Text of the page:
The brief popping of the juul bubble
A few weeks ago, I received an anxiety-inducing text message regarding a vice that I am not particularly proud of. It is a vice concealed by sleek metal, by powerful marketing. It is a vice that has achieved some degree of cultural omnipresence—always between someone’s fingers, in someone’s pocket, used discreetly in class, on buses and street corners. The vice in question is the JUUL, an e-cigarette that’s recently risen to popularity. The text I received was a screenshot of a conversation of a friend of a friend of a friend of a friend. But despite the dizzying degrees of separation between myself and the source of the message, the text, which stated that “one of Chris’s friends” had contracted lung cancer from his frequent JUUL use, shook me up more than I care to admit.
Judging from the flux of Reddit threads from the same day (admittedly not the most sophisticated method of statistical analysis), this text appears to have gone viral in the 48-hour window before and after I received it. The internet responded like I did—with alternating skepticism and panic.
One Reddit user, determined to get to the bottom of the issue, created a “megathread”: “We’ve all heard these rumors the past couple days. If any of you ACTUALLY have PROOF I think all of us on this sub would want to see it—for our safety.” Many respondents said they threw out their JUULs after receiving the message.
What are we to make of this? The story of Chris’ friend, with his “lungs completely black,” seems to have struck a chord with JUUL users. But the curious thing about how people reacted to the message is not that they were simply alarmed by news of any individual JUUL user getting lung cancer. Of course, a young person getting lung cancer is obviously sad; the thought of blackened lungs is viscerally disturbing. But the curious, and unbelievably stupid, thing is that this unverified, impersonal text message seems to have caused JUUL users to seriously consider the potentially lethal consequences of JUULing for the first time. Were JUUL users truly deceived by the JUUL’s iPhone-esque design that severs any connection to cigarettes? Or did this viral screenshot, a message of sudden death, simply cut through a cloud of willful and blissful ignorance? Either way, the JUULing masses were, apparently for the first time, confronted with the face of death.
The current moment in the history of nicotine consumption is something like an “e-cigarette bubble.” E-cigarettes have become immensely popular among young people—according to a report published by the U.S. Surgeon General, e-cigarette use increased by 900% among high schoolers between 2011 and 2015. But scientific literature and regulations haven’t had a chance to catch up.
The literature that does exist is inconclusive on the long-term effects of e-cigarette use because as yet, virtually no one has experienced such effects. The technology is too young. Several studies simulating long-term e-cigarette use with mice, however, suggest a host of potential problems. A study published by NYU earlier this month suggested a correlation between long-term use and cancer and heart disease. Other studies have linked popcorn lung, a scarring of the bronchioles, with e-cigarette flavor additives. Still others have suggested that merely inhaling heated vapor, regardless of chemical additives, can cause serious lung damage. Still, whereas smoking is indisputably bad for you, there remains a degree of ambiguity regarding the effects of inhaling nicotine attached to vaporized glycerin and additional chemicals for flavor directly to the lungs.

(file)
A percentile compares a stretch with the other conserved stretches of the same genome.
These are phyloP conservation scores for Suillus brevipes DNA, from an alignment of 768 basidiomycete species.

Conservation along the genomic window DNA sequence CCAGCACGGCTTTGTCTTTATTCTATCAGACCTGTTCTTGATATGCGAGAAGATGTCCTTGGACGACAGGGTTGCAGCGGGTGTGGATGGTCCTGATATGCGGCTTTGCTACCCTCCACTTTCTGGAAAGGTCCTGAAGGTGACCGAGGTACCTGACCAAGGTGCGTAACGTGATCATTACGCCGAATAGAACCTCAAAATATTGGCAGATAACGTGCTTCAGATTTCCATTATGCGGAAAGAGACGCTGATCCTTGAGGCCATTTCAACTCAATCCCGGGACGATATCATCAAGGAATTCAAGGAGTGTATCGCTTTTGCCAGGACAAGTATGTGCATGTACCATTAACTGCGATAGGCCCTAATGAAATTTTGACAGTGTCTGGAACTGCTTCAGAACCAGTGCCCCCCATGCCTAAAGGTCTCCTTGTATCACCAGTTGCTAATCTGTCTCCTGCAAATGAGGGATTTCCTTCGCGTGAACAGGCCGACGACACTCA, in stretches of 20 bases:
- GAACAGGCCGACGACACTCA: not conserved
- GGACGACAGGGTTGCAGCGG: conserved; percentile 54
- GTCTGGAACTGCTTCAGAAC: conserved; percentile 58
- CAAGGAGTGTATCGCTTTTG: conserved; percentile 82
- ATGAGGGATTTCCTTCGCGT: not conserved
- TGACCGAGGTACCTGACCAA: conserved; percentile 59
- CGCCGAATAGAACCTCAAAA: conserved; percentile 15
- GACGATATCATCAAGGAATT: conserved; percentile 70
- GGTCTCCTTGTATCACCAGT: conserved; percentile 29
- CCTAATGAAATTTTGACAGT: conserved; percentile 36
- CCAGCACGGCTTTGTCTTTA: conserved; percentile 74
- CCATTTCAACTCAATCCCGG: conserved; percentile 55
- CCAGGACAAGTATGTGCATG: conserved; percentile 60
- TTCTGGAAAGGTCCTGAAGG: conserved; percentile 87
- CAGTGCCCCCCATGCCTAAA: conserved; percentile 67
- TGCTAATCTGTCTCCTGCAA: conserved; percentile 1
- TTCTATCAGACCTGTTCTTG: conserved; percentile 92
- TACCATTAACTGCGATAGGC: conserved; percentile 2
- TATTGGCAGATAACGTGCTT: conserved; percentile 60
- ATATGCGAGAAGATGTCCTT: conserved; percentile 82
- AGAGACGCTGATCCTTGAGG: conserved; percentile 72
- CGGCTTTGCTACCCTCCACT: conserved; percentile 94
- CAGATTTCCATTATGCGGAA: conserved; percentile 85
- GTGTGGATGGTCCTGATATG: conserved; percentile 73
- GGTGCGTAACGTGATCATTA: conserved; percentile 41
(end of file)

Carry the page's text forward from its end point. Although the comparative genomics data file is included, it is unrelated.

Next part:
If we’re honest with ourselves, though, we know the JUUL is bad for us. The social and consumptive contexts of the JUUL, however, let us believe that the device is a healthy alternative to cigarettes. This is new, at least in terms of widespread social acceptance: a few years back, hookah pens and vapes were certainly around, but they were attached to a certain stigma and humor. Memes and popular culture derided vape-users; the act took on a certain douchiness. Then, the introduction of the JUUL changed the social perception of e-cigarettes, transforming these devices from being the butt of many jokes and a sure sign of millennial stupidity to being fairly acceptable. The e-cigarette reached a whole new demographic: the younger and richer. Sorority girls. Teen boys.
The text message about Chris’s friend popped, for but an instant, the JUUL bubble. We were confronted with the fact that this chemical death was already in us, that black stuff sticking to our ribs, lining our lungs. A rare instance of a widespread, instant reckonings with mortality. The case of the JUUL and the sudden-death, though, is a farce of things like DDT or asbestos. We enacted a mass performance of shock, a feigned outrage in hopes of covering our purposeful ignorance, our cucumber-flavored shame.
And the real kicker? The text message was fake. Our reactions, however, were very real. This was the beauty of it all. We were forced to deal with the fact, even if only for a moment, that we were dying at the hands of a sleek USB drive of a vape. It was a simulated death, a digging of practice graves. And what now? We retreat from this death: return to ritual, hide behind the ether of our ignorances, those clouds of sweet smoke.